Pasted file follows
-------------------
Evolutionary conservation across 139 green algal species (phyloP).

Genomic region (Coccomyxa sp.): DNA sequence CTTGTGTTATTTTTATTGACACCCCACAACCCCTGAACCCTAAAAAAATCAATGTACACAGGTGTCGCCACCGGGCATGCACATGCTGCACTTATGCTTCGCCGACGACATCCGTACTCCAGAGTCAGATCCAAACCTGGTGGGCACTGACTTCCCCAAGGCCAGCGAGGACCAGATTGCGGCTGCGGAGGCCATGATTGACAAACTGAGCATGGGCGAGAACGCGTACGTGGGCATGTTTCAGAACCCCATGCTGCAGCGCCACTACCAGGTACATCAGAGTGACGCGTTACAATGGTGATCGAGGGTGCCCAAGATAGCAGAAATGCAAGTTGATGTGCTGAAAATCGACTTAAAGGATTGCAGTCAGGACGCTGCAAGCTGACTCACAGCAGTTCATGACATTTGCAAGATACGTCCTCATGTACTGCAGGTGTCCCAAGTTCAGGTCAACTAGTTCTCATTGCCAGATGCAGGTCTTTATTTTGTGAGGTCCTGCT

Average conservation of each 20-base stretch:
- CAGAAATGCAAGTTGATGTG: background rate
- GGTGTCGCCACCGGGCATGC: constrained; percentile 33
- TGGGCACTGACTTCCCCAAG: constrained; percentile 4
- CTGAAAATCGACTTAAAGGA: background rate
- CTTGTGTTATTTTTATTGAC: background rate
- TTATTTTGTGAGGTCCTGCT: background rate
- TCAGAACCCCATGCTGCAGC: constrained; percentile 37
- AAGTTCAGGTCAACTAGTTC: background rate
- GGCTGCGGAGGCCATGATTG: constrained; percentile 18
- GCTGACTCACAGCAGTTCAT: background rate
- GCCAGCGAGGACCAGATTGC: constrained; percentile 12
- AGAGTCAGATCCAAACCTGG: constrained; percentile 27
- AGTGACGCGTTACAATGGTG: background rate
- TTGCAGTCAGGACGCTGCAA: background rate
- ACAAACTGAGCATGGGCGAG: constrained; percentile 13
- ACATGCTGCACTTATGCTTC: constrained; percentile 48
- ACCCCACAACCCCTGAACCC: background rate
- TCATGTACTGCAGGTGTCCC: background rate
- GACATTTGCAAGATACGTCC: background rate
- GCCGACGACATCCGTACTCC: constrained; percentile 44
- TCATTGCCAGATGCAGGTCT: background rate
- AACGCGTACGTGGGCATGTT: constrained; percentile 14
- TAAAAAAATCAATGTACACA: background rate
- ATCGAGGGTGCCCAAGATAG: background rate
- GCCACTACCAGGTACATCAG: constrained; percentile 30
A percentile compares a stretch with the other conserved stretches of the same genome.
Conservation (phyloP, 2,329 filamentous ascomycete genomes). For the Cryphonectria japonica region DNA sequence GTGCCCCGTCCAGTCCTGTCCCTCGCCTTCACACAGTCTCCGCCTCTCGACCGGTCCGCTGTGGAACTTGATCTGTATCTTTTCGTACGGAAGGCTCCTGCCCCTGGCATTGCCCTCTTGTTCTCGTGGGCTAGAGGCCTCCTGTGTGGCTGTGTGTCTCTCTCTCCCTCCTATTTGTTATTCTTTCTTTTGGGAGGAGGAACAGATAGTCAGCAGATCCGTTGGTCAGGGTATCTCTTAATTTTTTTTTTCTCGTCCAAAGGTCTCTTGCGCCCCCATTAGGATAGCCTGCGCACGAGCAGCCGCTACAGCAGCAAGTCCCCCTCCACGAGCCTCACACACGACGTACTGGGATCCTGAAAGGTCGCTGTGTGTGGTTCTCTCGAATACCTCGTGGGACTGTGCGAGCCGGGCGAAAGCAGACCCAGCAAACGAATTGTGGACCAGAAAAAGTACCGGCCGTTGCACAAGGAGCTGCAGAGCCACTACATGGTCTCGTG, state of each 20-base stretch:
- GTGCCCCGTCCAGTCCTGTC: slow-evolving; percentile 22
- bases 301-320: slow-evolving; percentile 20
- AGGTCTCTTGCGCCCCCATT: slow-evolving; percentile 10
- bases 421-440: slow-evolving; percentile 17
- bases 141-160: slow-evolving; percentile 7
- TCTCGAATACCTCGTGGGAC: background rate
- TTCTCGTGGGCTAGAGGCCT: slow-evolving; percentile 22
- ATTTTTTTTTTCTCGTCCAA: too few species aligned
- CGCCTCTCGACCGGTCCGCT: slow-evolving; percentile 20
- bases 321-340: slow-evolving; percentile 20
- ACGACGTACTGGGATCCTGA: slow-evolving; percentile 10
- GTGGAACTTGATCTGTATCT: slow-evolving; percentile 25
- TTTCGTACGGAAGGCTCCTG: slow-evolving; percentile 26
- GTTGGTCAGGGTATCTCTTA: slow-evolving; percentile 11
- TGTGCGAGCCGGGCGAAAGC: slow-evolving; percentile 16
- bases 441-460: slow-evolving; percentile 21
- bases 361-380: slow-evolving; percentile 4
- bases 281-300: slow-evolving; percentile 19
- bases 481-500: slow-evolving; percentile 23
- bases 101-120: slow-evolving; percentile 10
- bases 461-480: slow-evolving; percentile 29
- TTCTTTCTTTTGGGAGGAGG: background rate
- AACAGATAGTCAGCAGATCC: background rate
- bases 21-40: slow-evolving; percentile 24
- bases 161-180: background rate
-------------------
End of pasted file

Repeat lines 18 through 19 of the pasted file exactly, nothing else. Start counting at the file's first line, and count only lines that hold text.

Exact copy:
- ACAAACTGAGCATGGGCGAG: constrained; percentile 13
- ACATGCTGCACTTATGCTTC: constrained; percentile 48